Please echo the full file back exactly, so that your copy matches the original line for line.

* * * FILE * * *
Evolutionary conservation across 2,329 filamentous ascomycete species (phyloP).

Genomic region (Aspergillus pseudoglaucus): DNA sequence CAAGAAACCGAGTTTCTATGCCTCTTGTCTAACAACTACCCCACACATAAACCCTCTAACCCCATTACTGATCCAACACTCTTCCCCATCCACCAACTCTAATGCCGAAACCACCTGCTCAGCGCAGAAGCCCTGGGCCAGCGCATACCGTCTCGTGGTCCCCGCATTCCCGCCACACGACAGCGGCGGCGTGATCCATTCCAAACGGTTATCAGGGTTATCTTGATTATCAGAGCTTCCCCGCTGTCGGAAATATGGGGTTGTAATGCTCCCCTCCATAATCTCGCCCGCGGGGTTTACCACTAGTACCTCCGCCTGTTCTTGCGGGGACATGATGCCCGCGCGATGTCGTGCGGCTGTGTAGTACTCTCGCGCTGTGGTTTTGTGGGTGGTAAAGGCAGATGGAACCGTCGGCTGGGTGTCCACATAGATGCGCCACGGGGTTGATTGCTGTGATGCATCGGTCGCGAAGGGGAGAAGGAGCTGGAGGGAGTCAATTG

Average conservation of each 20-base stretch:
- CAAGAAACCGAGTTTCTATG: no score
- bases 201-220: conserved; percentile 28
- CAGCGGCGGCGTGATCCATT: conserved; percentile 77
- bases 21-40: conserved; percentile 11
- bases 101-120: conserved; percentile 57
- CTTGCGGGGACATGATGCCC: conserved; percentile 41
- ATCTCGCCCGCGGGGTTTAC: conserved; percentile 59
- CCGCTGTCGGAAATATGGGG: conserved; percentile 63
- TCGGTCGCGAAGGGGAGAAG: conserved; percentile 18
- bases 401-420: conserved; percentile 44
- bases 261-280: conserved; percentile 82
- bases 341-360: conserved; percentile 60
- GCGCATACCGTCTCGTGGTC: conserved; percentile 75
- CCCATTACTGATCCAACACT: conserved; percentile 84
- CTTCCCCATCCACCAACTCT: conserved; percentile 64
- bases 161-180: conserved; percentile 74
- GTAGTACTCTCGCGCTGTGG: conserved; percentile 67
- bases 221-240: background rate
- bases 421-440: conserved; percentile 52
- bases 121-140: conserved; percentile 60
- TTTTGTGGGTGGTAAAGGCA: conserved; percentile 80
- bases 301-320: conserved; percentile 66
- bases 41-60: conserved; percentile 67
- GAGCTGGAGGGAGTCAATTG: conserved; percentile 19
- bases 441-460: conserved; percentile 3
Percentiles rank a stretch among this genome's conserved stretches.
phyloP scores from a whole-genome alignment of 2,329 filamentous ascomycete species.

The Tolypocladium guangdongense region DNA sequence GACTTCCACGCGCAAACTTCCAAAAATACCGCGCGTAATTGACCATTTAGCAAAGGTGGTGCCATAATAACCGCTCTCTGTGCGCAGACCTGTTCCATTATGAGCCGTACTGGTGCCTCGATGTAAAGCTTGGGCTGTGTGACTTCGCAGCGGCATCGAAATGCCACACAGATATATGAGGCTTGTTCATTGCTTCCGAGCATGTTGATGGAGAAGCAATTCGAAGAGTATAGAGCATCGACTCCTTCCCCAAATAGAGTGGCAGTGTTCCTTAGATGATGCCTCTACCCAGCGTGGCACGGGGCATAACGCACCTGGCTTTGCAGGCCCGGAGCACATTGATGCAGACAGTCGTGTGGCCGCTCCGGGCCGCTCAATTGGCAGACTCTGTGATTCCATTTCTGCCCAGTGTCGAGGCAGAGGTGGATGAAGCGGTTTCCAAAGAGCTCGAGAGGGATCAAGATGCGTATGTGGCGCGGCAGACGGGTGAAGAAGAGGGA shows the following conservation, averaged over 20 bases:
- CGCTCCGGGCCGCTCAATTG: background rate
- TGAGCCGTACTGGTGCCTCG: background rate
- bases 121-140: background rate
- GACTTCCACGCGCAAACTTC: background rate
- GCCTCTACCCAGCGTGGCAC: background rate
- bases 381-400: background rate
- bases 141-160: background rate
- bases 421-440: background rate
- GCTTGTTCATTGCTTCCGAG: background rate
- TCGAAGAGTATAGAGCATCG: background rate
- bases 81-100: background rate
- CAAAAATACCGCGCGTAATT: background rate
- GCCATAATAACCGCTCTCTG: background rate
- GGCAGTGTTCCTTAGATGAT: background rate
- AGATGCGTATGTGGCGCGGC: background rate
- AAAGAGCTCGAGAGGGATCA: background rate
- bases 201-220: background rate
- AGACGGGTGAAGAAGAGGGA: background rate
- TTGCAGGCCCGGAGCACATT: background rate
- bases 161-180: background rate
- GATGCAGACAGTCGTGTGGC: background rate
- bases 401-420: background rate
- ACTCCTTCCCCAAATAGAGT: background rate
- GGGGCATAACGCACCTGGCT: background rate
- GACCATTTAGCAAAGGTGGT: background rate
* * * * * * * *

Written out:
Evolutionary conservation across 2,329 filamentous ascomycete species (phyloP).

Genomic region (Aspergillus pseudoglaucus): DNA sequence CAAGAAACCGAGTTTCTATGCCTCTTGTCTAACAACTACCCCACACATAAACCCTCTAACCCCATTACTGATCCAACACTCTTCCCCATCCACCAACTCTAATGCCGAAACCACCTGCTCAGCGCAGAAGCCCTGGGCCAGCGCATACCGTCTCGTGGTCCCCGCATTCCCGCCACACGACAGCGGCGGCGTGATCCATTCCAAACGGTTATCAGGGTTATCTTGATTATCAGAGCTTCCCCGCTGTCGGAAATATGGGGTTGTAATGCTCCCCTCCATAATCTCGCCCGCGGGGTTTACCACTAGTACCTCCGCCTGTTCTTGCGGGGACATGATGCCCGCGCGATGTCGTGCGGCTGTGTAGTACTCTCGCGCTGTGGTTTTGTGGGTGGTAAAGGCAGATGGAACCGTCGGCTGGGTGTCCACATAGATGCGCCACGGGGTTGATTGCTGTGATGCATCGGTCGCGAAGGGGAGAAGGAGCTGGAGGGAGTCAATTG

Average conservation of each 20-base stretch:
- CAAGAAACCGAGTTTCTATG: no score
- bases 201-220: conserved; percentile 28
- CAGCGGCGGCGTGATCCATT: conserved; percentile 77
- bases 21-40: conserved; percentile 11
- bases 101-120: conserved; percentile 57
- CTTGCGGGGACATGATGCCC: conserved; percentile 41
- ATCTCGCCCGCGGGGTTTAC: conserved; percentile 59
- CCGCTGTCGGAAATATGGGG: conserved; percentile 63
- TCGGTCGCGAAGGGGAGAAG: conserved; percentile 18
- bases 401-420: conserved; percentile 44
- bases 261-280: conserved; percentile 82
- bases 341-360: conserved; percentile 60
- GCGCATACCGTCTCGTGGTC: conserved; percentile 75
- CCCATTACTGATCCAACACT: conserved; percentile 84
- CTTCCCCATCCACCAACTCT: conserved; percentile 64
- bases 161-180: conserved; percentile 74
- GTAGTACTCTCGCGCTGTGG: conserved; percentile 67
- bases 221-240: background rate
- bases 421-440: conserved; percentile 52
- bases 121-140: conserved; percentile 60
- TTTTGTGGGTGGTAAAGGCA: conserved; percentile 80
- bases 301-320: conserved; percentile 66
- bases 41-60: conserved; percentile 67
- GAGCTGGAGGGAGTCAATTG: conserved; percentile 19
- bases 441-460: conserved; percentile 3
Percentiles rank a stretch among this genome's conserved stretches.
phyloP scores from a whole-genome alignment of 2,329 filamentous ascomycete species.

The Tolypocladium guangdongense region DNA sequence GACTTCCACGCGCAAACTTCCAAAAATACCGCGCGTAATTGACCATTTAGCAAAGGTGGTGCCATAATAACCGCTCTCTGTGCGCAGACCTGTTCCATTATGAGCCGTACTGGTGCCTCGATGTAAAGCTTGGGCTGTGTGACTTCGCAGCGGCATCGAAATGCCACACAGATATATGAGGCTTGTTCATTGCTTCCGAGCATGTTGATGGAGAAGCAATTCGAAGAGTATAGAGCATCGACTCCTTCCCCAAATAGAGTGGCAGTGTTCCTTAGATGATGCCTCTACCCAGCGTGGCACGGGGCATAACGCACCTGGCTTTGCAGGCCCGGAGCACATTGATGCAGACAGTCGTGTGGCCGCTCCGGGCCGCTCAATTGGCAGACTCTGTGATTCCATTTCTGCCCAGTGTCGAGGCAGAGGTGGATGAAGCGGTTTCCAAAGAGCTCGAGAGGGATCAAGATGCGTATGTGGCGCGGCAGACGGGTGAAGAAGAGGGA shows the following conservation, averaged over 20 bases:
- CGCTCCGGGCCGCTCAATTG: background rate
- TGAGCCGTACTGGTGCCTCG: background rate
- bases 121-140: background rate
- GACTTCCACGCGCAAACTTC: background rate
- GCCTCTACCCAGCGTGGCAC: background rate
- bases 381-400: background rate
- bases 141-160: background rate
- bases 421-440: background rate
- GCTTGTTCATTGCTTCCGAG: background rate
- TCGAAGAGTATAGAGCATCG: background rate
- bases 81-100: background rate
- CAAAAATACCGCGCGTAATT: background rate
- GCCATAATAACCGCTCTCTG: background rate
- GGCAGTGTTCCTTAGATGAT: background rate
- AGATGCGTATGTGGCGCGGC: background rate
- AAAGAGCTCGAGAGGGATCA: background rate
- bases 201-220: background rate
- AGACGGGTGAAGAAGAGGGA: background rate
- TTGCAGGCCCGGAGCACATT: background rate
- bases 161-180: background rate
- GATGCAGACAGTCGTGTGGC: background rate
- bases 401-420: background rate
- ACTCCTTCCCCAAATAGAGT: background rate
- GGGGCATAACGCACCTGGCT: background rate
- GACCATTTAGCAAAGGTGGT: background rate